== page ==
Bassett M
Bibliographic info:
6th AIVC Conference "Ventilation Strategies and Measurement Techniques" Southern Netherlands, 16-19 September 1985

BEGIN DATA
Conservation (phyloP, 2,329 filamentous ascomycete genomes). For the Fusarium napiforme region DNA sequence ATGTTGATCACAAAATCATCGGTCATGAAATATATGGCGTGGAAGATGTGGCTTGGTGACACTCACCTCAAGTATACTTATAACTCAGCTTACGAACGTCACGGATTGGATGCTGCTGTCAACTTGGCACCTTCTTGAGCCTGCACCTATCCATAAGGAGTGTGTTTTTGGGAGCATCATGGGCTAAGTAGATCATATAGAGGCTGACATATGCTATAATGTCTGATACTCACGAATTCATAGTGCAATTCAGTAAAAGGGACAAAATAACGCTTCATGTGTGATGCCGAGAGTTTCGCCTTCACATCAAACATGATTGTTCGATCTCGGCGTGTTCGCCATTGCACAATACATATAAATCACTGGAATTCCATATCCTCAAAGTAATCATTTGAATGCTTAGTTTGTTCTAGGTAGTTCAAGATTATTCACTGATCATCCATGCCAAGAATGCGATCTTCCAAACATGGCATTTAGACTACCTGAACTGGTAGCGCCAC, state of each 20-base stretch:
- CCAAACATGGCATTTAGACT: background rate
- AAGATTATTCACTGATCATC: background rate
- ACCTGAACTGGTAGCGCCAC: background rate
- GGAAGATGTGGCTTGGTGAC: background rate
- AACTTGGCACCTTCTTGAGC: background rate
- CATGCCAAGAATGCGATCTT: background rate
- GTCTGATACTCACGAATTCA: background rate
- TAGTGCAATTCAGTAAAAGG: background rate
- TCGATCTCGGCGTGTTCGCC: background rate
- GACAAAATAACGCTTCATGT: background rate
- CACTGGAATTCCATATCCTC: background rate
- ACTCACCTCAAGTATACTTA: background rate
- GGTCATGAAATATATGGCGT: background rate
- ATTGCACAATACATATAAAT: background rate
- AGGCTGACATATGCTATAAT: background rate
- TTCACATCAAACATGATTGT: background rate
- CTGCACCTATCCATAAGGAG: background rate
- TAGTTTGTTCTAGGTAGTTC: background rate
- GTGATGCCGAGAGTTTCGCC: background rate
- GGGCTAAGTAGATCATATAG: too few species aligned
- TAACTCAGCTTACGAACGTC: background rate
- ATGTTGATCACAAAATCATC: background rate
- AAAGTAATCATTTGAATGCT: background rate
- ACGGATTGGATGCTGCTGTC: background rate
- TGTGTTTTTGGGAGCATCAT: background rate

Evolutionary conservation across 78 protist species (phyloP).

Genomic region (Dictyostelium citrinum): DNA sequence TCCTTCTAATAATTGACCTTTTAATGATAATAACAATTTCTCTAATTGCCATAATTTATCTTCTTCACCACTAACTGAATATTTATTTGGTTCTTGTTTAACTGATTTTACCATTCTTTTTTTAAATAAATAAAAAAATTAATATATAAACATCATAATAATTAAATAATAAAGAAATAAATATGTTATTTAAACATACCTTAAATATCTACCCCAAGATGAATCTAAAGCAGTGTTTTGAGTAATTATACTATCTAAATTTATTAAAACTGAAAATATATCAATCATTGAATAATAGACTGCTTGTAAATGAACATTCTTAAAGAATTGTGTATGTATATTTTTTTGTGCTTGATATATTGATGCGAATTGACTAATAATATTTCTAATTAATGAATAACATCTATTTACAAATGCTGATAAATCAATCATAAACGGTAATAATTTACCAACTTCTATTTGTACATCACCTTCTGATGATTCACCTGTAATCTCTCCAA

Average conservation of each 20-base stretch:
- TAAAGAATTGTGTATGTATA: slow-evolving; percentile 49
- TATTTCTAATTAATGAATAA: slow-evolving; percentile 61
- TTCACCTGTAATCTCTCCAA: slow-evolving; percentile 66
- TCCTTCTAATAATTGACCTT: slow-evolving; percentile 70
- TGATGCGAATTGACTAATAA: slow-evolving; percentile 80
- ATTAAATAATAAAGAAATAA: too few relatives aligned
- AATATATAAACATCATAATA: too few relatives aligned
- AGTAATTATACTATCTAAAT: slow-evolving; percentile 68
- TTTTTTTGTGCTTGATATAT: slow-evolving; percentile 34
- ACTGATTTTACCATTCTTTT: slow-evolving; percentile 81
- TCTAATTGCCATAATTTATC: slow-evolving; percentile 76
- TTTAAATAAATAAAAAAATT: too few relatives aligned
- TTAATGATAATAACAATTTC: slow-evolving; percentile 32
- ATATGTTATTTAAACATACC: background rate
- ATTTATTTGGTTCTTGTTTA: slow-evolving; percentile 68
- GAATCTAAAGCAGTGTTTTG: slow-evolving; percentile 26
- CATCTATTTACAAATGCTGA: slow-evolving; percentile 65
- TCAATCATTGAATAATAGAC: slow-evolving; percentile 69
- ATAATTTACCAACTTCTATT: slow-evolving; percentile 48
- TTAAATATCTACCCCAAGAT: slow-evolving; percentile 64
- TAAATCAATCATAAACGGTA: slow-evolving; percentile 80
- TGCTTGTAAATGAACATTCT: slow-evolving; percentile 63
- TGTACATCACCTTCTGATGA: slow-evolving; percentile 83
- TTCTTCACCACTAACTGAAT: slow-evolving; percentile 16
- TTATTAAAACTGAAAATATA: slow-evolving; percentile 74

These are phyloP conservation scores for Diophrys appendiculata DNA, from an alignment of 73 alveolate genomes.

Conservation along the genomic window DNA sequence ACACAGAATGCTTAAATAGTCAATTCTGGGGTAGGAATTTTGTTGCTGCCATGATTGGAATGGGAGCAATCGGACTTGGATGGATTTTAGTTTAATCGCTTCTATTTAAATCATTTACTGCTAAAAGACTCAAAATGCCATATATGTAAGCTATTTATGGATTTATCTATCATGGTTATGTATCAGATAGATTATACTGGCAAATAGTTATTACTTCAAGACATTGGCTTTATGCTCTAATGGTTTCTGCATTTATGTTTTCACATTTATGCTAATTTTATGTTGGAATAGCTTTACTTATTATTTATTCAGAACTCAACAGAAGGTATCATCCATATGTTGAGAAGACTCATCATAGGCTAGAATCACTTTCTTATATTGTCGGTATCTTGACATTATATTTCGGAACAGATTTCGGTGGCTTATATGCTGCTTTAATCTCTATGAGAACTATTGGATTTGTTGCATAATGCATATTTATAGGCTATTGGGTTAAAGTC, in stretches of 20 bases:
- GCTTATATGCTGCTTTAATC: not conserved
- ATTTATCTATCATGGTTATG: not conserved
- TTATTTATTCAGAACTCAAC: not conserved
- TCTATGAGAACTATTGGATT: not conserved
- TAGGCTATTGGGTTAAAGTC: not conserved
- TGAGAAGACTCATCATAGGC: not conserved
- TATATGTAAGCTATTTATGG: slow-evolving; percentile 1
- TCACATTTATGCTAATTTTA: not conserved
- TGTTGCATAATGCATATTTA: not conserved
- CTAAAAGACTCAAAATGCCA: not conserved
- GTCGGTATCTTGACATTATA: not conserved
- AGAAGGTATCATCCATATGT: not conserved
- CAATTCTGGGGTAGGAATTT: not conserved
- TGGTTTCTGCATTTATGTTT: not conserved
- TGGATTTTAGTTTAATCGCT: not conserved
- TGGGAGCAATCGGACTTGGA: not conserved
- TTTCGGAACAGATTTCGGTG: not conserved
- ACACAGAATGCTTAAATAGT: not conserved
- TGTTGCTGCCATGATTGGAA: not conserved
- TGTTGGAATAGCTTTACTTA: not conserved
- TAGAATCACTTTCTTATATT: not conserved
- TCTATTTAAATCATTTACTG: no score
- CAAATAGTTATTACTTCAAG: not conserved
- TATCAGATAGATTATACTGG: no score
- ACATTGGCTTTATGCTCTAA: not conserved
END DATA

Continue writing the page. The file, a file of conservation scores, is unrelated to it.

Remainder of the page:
The air infiltration component of house ventilation is calculated and discussed in relation to winter space heat losses and rneasures necessary to control moisture. The airtightness of 80 houses sampled from three major urban areas was inspected for association with location, external cladding materials, and design features such as the shape and complexity of the building envelope. A useful correlation of airtightness with envelope complexity emerged which gives a coarse but useful way of forecasting airtightness from building design information. Winter season infiltration rates were calculated using hourly weather records, airtightness and wind exposure data and the Lawrence Berkeley Laboratory infiltration model. These infiltration rates represent the minimum ventilation rate currently achieved in New Zealand houses and are used in a discussion of the value of further improving house airtightness. Finally, results of surveying moisture problems in houses of known tightness are used to help establish the respective roles of ventilation and space heating in the control of indoor moisture in a temperate climate.